Between a funding cut and a potential university-led crackdown, Georgetown Day — a time-honored campus tradition since 2000 — may be in trouble.
University concerns over excessive noise and class disruption have led the celebration to be scrutinized by the faculty, who created a committee last fall dedicated to “evaluating Georgetown Day this year with particular attention to excessive drinking and health concerns,” according to notes from a March 17 Main Campus Executive Faculty meeting.
The university plans to gather data on the number of Georgetown Day conduct violations, including Georgetown Emergency Response Medical Service requests and Georgetown University Police Department calls. This had prompted the Georgetown University Student Association to host a “Save Georgetown Day” event Tuesday urging students to celebrate responsibly.
While the university has not confirmed what it plans to do with the data, this editorial board believes it should use its findings to refine, rather than restrict, Georgetown Day programming. The results of data collection might reveal a spike in GERMS requests and GUPD calls from students throughout the day. But cracking down on the tradition will do little to dissuade students from participating in the day’s partying and pageantry — instead, they may be driven away from the very resources intended to assure their safety.
Make no mistake, Georgetown Day is a day of excessive celebration. But attempts to impose restrictions on the celebrations are ultimately misguided, as these will likely be unable to quell what, at the end of the day, amount to individual student decisions. Rather than go to lengths to prevent festivities or force them underground, Georgetown can use its data to promote a culture of healthier consumption and restraint through advocacy from campus leaders.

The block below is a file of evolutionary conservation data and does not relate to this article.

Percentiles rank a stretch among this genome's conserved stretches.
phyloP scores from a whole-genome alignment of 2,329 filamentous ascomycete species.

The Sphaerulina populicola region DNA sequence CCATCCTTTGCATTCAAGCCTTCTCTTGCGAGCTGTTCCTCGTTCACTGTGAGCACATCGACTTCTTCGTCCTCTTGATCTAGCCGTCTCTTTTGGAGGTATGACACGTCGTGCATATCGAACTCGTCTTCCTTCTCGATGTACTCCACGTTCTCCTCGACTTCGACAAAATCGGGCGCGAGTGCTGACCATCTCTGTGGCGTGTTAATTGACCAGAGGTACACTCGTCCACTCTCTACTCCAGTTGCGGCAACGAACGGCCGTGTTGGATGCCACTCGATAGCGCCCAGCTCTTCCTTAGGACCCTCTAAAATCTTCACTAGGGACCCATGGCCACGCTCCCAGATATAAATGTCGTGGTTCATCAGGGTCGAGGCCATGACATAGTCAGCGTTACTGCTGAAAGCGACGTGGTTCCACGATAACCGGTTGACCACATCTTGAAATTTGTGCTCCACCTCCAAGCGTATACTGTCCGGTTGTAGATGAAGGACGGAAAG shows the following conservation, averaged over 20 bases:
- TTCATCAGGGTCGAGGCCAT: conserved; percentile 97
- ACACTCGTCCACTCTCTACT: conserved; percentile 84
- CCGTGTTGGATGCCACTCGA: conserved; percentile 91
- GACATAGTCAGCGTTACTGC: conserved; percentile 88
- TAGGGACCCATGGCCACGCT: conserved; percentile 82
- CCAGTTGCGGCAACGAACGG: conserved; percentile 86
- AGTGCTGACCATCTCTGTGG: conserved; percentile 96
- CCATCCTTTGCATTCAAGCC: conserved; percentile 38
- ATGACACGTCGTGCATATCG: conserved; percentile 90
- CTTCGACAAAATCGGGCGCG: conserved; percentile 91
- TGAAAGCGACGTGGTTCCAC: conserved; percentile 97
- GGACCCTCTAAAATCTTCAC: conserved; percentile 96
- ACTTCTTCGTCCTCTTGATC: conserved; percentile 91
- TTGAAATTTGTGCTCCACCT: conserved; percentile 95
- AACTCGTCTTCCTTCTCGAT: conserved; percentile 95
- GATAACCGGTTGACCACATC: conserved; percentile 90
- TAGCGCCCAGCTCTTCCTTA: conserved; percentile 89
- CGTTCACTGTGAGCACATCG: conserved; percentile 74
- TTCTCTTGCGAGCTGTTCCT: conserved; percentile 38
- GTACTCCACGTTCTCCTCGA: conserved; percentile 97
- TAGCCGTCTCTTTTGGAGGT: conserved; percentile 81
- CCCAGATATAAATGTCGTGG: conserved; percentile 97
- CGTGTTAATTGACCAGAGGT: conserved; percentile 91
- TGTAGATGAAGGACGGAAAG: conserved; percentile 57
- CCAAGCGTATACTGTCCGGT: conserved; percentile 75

In particular, this data can play a crucial role in the coordination of events. The university can harness this information to alert neighbors about the peak hours of activity surrounding Georgetown Day, and ensure that emergency services are best distributed during those times and that students implement crowd management plans for attendees both inside and outside party spaces.
Moreover, university officials should share their findings with student groups and partner up to address legitimate concerns about health and safety issues on Georgetown Day. This should include briefing student leaders about safety and sexual assault resources on campus, but even more importantly, helping develop a set of best practices through workshops addressing policies on alcohol, noise, damages and fire safety.
The mantle of responsibility falls on student groups as well: Using the university’s data, leaders can take precautions based on the findings, implement containment plans, distribute contact information and designate student monitors who remain cognizant of risky activities.
For the past 17 years, Georgetown Day has served as a celebration of student life before the hard work of a semester gives way to a stressful finals season. Though the university is well within its right to collect data on the tradition, the key to promoting student safety lies with responsible coordination instead of prohibition.
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